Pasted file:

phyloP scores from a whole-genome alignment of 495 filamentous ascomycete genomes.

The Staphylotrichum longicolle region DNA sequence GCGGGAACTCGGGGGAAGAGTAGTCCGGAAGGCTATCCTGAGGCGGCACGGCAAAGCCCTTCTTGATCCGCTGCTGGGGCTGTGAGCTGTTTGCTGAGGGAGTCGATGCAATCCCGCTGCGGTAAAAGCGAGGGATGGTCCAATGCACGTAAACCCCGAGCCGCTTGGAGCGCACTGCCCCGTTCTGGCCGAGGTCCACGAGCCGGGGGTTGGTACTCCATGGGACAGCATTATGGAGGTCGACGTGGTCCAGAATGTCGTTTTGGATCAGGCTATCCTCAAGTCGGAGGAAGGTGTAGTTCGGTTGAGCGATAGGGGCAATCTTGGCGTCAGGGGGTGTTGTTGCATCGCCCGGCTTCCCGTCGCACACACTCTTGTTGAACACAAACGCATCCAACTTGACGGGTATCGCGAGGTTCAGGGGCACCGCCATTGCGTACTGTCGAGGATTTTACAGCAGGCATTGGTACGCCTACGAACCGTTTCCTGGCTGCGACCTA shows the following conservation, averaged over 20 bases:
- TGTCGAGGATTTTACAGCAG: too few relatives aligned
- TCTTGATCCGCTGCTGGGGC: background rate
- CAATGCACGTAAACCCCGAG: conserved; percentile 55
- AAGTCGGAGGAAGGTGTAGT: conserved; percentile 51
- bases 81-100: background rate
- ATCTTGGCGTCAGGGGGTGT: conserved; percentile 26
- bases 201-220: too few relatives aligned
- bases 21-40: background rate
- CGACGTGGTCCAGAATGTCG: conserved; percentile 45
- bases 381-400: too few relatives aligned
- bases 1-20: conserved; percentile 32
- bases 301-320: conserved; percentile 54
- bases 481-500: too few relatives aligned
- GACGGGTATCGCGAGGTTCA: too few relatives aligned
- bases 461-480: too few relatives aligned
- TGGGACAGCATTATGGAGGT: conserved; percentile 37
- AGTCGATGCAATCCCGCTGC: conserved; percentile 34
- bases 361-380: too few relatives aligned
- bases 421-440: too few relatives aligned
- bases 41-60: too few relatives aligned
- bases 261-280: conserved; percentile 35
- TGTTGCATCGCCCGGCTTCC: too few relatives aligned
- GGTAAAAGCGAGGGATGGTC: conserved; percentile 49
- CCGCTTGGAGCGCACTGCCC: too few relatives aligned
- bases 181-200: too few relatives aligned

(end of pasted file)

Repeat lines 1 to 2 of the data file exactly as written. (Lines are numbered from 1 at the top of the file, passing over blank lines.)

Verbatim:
phyloP scores from a whole-genome alignment of 495 filamentous ascomycete genomes.

The Staphylotrichum longicolle region DNA sequence GCGGGAACTCGGGGGAAGAGTAGTCCGGAAGGCTATCCTGAGGCGGCACGGCAAAGCCCTTCTTGATCCGCTGCTGGGGCTGTGAGCTGTTTGCTGAGGGAGTCGATGCAATCCCGCTGCGGTAAAAGCGAGGGATGGTCCAATGCACGTAAACCCCGAGCCGCTTGGAGCGCACTGCCCCGTTCTGGCCGAGGTCCACGAGCCGGGGGTTGGTACTCCATGGGACAGCATTATGGAGGTCGACGTGGTCCAGAATGTCGTTTTGGATCAGGCTATCCTCAAGTCGGAGGAAGGTGTAGTTCGGTTGAGCGATAGGGGCAATCTTGGCGTCAGGGGGTGTTGTTGCATCGCCCGGCTTCCCGTCGCACACACTCTTGTTGAACACAAACGCATCCAACTTGACGGGTATCGCGAGGTTCAGGGGCACCGCCATTGCGTACTGTCGAGGATTTTACAGCAGGCATTGGTACGCCTACGAACCGTTTCCTGGCTGCGACCTA shows the following conservation, averaged over 20 bases: